Why The Xbox “Always Online” Rumor is False

Xbox 360 Microsoft

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Today, news came out about Microsoft’s “big plans” to kill the used game industry with the next Xbox, as EDGE reported that the console will not allow for second-hand games, and need an internet connection to function due to the extremely strict DRM that ties each purchase with the console.

It sounds so believable, doesn’t it? Well, this editor isn’t buying it. Microsoft have been selling products for decades, and they are smart enough to know what keeps them alive in the video game market. Yes, rumors have been buzzing for years about next-gen consoles trying to get around used games – and companies such as the now defunct THQ and EA have attempted to make the used industry suffer with online passes – which has done very little to change things.

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First off, the video game industry need used sales. This is just an obvious statement that needs to be said to remind the now paranoid public. Gamestop make billions from revenue from used sales, and while their practices tend to be shady at times with low-ball trade in values and high mark-ups, they still offer a great service by providing games to consumers at a more affordable price point. When a customer buys a used game and enjoys it, there is a high chance they will buy the sequel new, rather than used. Pre-ordering has become a layaway plan that low income families and gamers alike can get behind, and that market puts their trust into this very system to continue to enjoy new games as they release. When they get tired of them, those new games are traded towards credit – which can be used on another used game – or a payment on an upcoming release.

I know this because I, myself use these second-hand techniques to obtain games. When I get done with a game, I usually trade it in towards a pre-order for a new game, and save a little bit of money in the process. Yes, it’s a continuing cycle, but without it I certainly wouldn’t have been able to enjoy many of this generation’s releases, and that can be said about the main target audience for Xbox, which are mostly young and working from paycheck to paycheck to pay their bills. To further comfort the wary, Gamestop have a relationship with Microsoft that spans over ten years, and even EDGE have sourced the CEO of Gamestop stating “We think it’s unlikely that there will be a next-gen console [that blocks used games] because the model simply hasn’t been proven to work”. Microsoft make their money from console sales, and while software does attribute to some profit, a good portion of their own revenue is from the advertisements and shipped machines they get out on the market. The “Next Xbox” claims just do not support the idea of common sense, as it would be a suicidal move at this point for Microsoft to execute. Now if it were ten to fifteen years from now, sure. I could believe it, as digital it growing rapidly and the large retailer is starting to feel it. As of now however, the Playstation 2 has just ended and many are still behind within this generation, opting for offline experiences due to the lack of broadband internet.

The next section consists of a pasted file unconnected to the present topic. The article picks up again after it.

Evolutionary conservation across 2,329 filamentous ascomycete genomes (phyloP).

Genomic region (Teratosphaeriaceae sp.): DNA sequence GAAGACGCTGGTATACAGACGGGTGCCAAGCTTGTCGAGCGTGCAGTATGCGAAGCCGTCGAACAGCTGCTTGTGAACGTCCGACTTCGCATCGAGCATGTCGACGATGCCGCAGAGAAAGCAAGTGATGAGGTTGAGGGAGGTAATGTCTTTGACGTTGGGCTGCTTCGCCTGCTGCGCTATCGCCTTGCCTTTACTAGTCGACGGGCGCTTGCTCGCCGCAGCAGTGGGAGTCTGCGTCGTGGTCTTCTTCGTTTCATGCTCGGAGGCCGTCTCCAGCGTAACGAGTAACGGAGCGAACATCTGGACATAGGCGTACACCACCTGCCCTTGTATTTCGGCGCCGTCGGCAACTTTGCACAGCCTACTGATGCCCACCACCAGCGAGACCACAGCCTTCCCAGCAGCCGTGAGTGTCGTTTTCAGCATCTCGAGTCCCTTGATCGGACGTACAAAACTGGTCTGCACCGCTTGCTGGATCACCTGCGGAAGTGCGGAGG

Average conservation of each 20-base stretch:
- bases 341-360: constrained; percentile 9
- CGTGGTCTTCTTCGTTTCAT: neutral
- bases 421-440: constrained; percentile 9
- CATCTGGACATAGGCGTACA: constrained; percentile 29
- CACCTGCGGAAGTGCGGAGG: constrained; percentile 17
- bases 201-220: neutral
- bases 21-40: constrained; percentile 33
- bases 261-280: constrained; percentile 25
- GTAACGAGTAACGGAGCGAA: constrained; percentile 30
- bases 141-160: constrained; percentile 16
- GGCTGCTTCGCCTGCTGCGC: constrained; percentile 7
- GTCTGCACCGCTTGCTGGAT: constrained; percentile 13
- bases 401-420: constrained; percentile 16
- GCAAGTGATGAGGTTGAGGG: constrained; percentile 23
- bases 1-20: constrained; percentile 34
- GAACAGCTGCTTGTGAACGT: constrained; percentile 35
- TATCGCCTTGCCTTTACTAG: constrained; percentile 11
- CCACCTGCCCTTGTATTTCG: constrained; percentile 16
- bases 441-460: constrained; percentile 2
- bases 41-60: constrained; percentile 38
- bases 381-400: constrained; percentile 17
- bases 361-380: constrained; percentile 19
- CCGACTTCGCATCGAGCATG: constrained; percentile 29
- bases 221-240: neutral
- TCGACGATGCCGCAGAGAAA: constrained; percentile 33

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So if it’s so clear, why does this rumor exist? Well, because video games. This industry over the past generation has become a medium of it’s own, and is growing even more rapidly as time goes by. With that comes rumors and false claims. This could honestly be a “source” from Sony or Nintendo for all we know, trying to build momentum for that special “February 20th” announcement, or simply a marketing strategy to get more people attached to the idea of going for a safe choice of the Wii U for the next generation – which hasn’t yet applied many DRM measures due to Nintendo’s consumer friendly decisions. If it is indeed true, then I will eat all of these words and lose all respect for Microsoft. You see, The Xbox 360 is as popular as it is right now because Sony chose to release the Playstation 3 at that intimidating $599 price point upon launch, while Microsoft offered the Xbox 360 for $200 less. Sure, Sony have caught up, but that would not be the case if they didn’t cut the price of their own console. Those same consumers are not going to stand for something that literally stabs them in the back, as they abandoned Sony once before – and it wouldn’t be hard at all for them to jump ship again.

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To sum it all up, Microsoft are not going to release an always online console that kills the used industry. Not yet. Instead of worrying about rumors like this that feed more industry bull, gamers should just do what they do best and play. If that time comes, we will be the deciding factor of the Next Xbox’s success, and Microsoft know this, which is…well…Why The Xbox Rumor is False.

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